Bonus: Learning curve

We found that we got better at doing engagement with practice. As I was writing this, Poynter’s Mallary Tenore asked me when we failed. The answer is: It was always about experimenting, not failure or success.

When some things worked better than others, we followed those paths. We could always learn quickly from it — finding a better venue for certain types of events, for example, or a better way to communicate with readers online, or getting a feel for managing a discussion with several participants. We improve all the time, but it doesn’t feel like failure. It’s hard to really blow it when you’re coming into the conversation honestly and curiously.

I would say a key thing we learned was that the best engagement didn’t need to happen on our turf. A few years ago, I learned a great deal from some of the diverse thinkers that Joy Mayer and Reuben Stern assembled for a conference on “The Engagement Metric” at the University of Missouri’s Reynolds Journalism Institute.

It’s worth reading Stern and Mayer’s report, and interesting to see the people of varied backgrounds they assembled to think differently about journalism. One of the panelists was cultural anthropologist Matt Bernius, who mentioned studies in which more trust flowed from interactions in a place that was comfortable to the distrustful party.

In other words: Get out of your comfort zone and into more church basements, community centers, homes and main streets to have casual conversations. I have to say, it’s a pretty rewarding path to follow.

James Janega is the Trib Nation manager at the Chicago Tribune. Read more


Early comments on stories affect what later readers believe, and what they say

A recent scientific experiment demonstrated the importance of intervening in comment sections to cultivate constructive discussion, particularly just after publication.

Scientific American Blog Editor Bora Zivkovic writes about the results, which showed that the tone of pre-existing comments on a story affected subsequent readers.

An article about nanotechnology, a topic most people know very little about and usually have no a priori biases for or against, was presented to the test subjects. Half the people saw the article with (invented) polite, civil and constructive comments. The other half was given the same article but with uncivil comments – essentially a flame-war in the fake commenting thread. The result is that readers of the second version quickly developed affinity for one side of the argument and strongly took that side, which affected the way they understood and trusted the original article (text of which was unaltered). The nasty comment thread polarized the opinion of readers, leading them to misunderstand the original article.

The Guardian saw a similar lesson when it tried two commenting systems simultaneously — Facebook comments within its Facebook app, and traditional comments on Web pages. Former user experience chief Martin Belam writes:

I had rather hoped that by opening two commenting threads underneath each article — one on Facebook, and one on the Guardian site — we’d be able to prove once and for all whether one or [the] other led to better interaction. In the end, it appeared that actually the tone set early on in a comment thread looked like it influenced comments much more than anything intrinsic about the format or identity system used.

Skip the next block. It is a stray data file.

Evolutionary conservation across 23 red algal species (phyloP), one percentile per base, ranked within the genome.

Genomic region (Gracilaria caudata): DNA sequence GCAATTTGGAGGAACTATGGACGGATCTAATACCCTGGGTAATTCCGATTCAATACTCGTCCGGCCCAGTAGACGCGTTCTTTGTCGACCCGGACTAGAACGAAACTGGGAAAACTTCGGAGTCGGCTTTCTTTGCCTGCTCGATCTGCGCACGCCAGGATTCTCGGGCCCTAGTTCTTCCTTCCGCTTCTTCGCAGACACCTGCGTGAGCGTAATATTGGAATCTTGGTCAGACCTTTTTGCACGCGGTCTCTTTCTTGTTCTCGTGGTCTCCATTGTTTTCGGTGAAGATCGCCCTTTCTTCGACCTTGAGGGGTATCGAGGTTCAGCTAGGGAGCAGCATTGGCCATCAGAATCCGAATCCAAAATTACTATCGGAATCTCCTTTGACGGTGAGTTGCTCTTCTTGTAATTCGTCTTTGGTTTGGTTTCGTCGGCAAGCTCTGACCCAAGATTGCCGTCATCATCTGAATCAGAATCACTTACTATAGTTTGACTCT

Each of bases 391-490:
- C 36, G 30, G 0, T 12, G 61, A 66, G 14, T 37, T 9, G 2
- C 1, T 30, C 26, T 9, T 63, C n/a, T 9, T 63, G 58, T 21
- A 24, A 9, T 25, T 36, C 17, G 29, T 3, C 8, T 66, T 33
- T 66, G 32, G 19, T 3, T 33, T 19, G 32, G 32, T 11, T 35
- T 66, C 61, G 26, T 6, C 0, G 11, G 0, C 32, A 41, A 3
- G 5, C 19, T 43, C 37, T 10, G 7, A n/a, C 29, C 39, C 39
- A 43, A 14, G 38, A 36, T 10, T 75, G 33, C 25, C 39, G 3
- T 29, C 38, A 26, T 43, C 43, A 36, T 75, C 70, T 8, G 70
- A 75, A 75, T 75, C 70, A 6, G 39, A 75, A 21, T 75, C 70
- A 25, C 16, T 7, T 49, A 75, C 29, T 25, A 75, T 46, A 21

Journalists who have written off comment sections as forsaken wastelands should still be concerned with this problem — because rancid comments also spoil the perception and potential impact of your content.

So how do you get the kinds of comments necessary to seed good discussions and avoid meltdowns cheap jordans from china?

That seems more difficult than ever, unfortunately.

Technology is not enough

The act of publishing is now so democratized and social media so pervasive that most everyone whose musings are worth hearing probably has found their own personal avenues of expression.

Smart people with something constructive to say about your article may be posting their thoughts to their Twitter or Facebook or Tumblr. Your comments section could be left as a second-class wasteland suitable only for logical fallacies and trolling.

Major publishers like Politico and TechCrunch recently announced they were dropping Facebook-powered comments and switching to other platforms (Disqus and Livefyre). That renewed debates about which platform produces better discussions.

But most people with experience in the field seem to believe, as Belam says, that “software design and features do influence community behaviours, but not as much as decent community management and personal engagement from journalists does.”

Dan Gillmor recently shared some thoughts about how that might work:

If I could design a comment system, it would put all anonymous comments at the thread’s end, and give the site owner an easy way to move good comments higher. I’d also give users a way to make anonymous comments invisible. Most sites, at this point, require a working email address and let users post under pseudonyms. This, too, can be abused by a troll, but it injects an element of accountability.

In the end, accountability is up to the site owner. Whether you are a lone blogger or a big news organization, comment threads are a platform you make available to others. The thread is your living room, where you’re hosting a conversation. You invite people into your home, and you make the rules on how they should behave.